My father died last year. My last conversation with him was hard to understand over a bad phone connection and his weakened voice. His lungs were filling with water, his coughs wet. I heard the whistle of his breath. I told him I would be there in a month. I told him to get better so he could meet his grandson for the first time. “He’s taking swimming lessons,” I said. “Like I did. Do you remember?”
“Yes,” he said, “yes.”
“I go in with him.”
“Good, good,” he says. “Don’t let him go under.”
I’ve had other near-death experiences in water.
Despite this, I return.
I do not want my son to fear water. Water in Florida is everywhere. We live in a state of oceans and rivers and pools. So at seven-months-old I enroll him in swimming lessons.
These lessons are as much for me as they are for him. Parent and baby enter the pool together and the instructor teaches us what to do. My son loves bath time, loves the toys that squirt, loves to splash and kick. His love for water comes in high-pitched glee and wide toothless grins that always melt me. Now, in my arms, he does not know what to make of this water that smells different.
The swimming instructor is pleasant. My boy likes her, as much as he can like a stranger. She coos at him. She says his name in a singsong way. To the parents, she says safety is the foremost concern. She’s thorough in her directions. She’s patient with my ineptitude.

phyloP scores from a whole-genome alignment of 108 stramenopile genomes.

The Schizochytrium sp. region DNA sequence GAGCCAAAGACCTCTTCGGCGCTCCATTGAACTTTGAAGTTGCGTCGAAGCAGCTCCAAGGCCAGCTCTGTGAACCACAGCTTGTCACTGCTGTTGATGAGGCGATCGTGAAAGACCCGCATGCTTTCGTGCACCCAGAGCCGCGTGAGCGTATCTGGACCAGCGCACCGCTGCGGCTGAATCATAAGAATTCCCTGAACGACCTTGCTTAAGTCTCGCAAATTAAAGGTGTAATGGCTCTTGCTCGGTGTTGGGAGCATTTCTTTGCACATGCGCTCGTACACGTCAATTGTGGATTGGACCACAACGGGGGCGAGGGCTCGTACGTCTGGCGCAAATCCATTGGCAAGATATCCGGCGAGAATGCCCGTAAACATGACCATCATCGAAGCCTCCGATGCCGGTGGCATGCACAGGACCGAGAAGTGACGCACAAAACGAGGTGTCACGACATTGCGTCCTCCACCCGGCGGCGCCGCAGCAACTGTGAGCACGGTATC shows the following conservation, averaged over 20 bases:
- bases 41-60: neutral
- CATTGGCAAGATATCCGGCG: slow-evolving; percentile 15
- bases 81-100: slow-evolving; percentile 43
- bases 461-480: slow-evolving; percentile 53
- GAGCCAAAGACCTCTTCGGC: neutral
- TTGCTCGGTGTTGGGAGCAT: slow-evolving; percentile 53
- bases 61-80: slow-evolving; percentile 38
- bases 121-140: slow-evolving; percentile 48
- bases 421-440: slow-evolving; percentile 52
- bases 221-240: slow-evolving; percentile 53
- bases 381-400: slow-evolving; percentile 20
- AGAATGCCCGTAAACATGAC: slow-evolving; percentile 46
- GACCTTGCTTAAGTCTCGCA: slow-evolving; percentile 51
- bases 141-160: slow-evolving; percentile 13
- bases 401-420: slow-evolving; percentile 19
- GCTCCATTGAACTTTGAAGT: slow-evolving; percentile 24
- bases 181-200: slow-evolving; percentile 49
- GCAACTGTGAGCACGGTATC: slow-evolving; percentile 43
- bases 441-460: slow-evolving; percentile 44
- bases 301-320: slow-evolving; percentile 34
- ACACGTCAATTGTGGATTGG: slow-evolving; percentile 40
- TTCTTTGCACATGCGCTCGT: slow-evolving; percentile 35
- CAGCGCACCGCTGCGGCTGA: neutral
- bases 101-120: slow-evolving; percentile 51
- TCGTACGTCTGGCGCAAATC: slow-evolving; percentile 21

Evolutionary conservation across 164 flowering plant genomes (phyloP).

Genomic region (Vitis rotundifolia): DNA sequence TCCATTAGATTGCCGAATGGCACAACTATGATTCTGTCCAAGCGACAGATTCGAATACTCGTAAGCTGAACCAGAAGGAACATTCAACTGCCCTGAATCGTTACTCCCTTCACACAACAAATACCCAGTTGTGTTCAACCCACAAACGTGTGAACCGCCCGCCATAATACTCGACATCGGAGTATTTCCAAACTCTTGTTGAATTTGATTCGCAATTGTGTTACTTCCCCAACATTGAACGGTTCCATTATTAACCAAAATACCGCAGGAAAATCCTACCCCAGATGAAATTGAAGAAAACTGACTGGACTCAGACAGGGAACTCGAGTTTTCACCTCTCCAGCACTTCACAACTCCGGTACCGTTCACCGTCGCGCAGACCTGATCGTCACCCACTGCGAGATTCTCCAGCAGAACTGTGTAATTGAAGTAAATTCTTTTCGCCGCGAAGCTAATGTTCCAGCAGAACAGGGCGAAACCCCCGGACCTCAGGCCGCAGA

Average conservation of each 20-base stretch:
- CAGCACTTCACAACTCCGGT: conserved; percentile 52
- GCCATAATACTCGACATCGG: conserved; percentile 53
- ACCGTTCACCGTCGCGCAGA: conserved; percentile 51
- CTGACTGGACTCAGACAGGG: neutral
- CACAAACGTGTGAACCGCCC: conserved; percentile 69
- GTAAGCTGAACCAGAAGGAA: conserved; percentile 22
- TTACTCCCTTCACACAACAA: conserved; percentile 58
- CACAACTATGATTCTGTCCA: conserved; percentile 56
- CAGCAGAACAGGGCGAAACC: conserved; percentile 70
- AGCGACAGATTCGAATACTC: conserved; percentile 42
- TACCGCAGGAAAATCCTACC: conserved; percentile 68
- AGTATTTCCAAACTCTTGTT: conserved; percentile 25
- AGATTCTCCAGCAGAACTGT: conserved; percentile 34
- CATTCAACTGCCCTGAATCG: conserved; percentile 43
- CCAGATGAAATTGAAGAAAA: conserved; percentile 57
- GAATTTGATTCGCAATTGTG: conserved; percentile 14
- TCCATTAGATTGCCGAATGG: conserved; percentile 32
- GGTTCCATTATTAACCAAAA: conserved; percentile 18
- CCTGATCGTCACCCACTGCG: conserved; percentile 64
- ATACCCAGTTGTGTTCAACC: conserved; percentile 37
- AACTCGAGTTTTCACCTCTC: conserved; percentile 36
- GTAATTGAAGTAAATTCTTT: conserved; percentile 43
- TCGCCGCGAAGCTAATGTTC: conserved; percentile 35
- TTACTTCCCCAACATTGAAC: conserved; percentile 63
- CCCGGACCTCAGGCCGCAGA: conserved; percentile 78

“It’s time to do a dolphin,” she says.
The dolphin: pushing the baby under the surface of the water for only a couple of seconds. “Hold either side of his arms,” she says, “like you are riding a bike. And then take a deep breath so that your baby imitates you and takes a deep breath, too. Then pull him under, making sure his head tilts down and not up.” She tells parents to count to three and go slowly.
What is there to fear? I will have him. I will not let go. He won’t be harmed.
One . . .
My boy smiles at me.
Two . . .
He looks at the other babies.
Three . . .
Deep breath and . . .
Down my son goes. He is made wavy by water, his little body ripples, tufts of his hair waver like thin sprouts of seagrass. I pull him up.
What is there to fear?
Water runs from his brow and nose and eyes and mouth. He takes quick, sharp breaths, through a slightly opened mouth.
What is there to fear?
His eyes are aimed at me. They are eyes of hurt. Eyes of accusation. Eyes of the betrayed.
In them, I am the mother who threw her son into the river to teach him how to swim; I am the river that rushes, that pulls under, that possesses; I am the father who will fear the loss of love from his son, the loss of his son. His eyes tell me this. His eyes tell me of the hurt I have caused and will continue to cause, this moment but the first. But worst of all, his eyes tell me, eventually, I will have to let go.
“It’s probably more terrible for you than it is for him,” the instructor says, my son erupting into screaming cries.
Because I carry those eyes with me. For days and weeks and months. Those eyes are a type of drowning.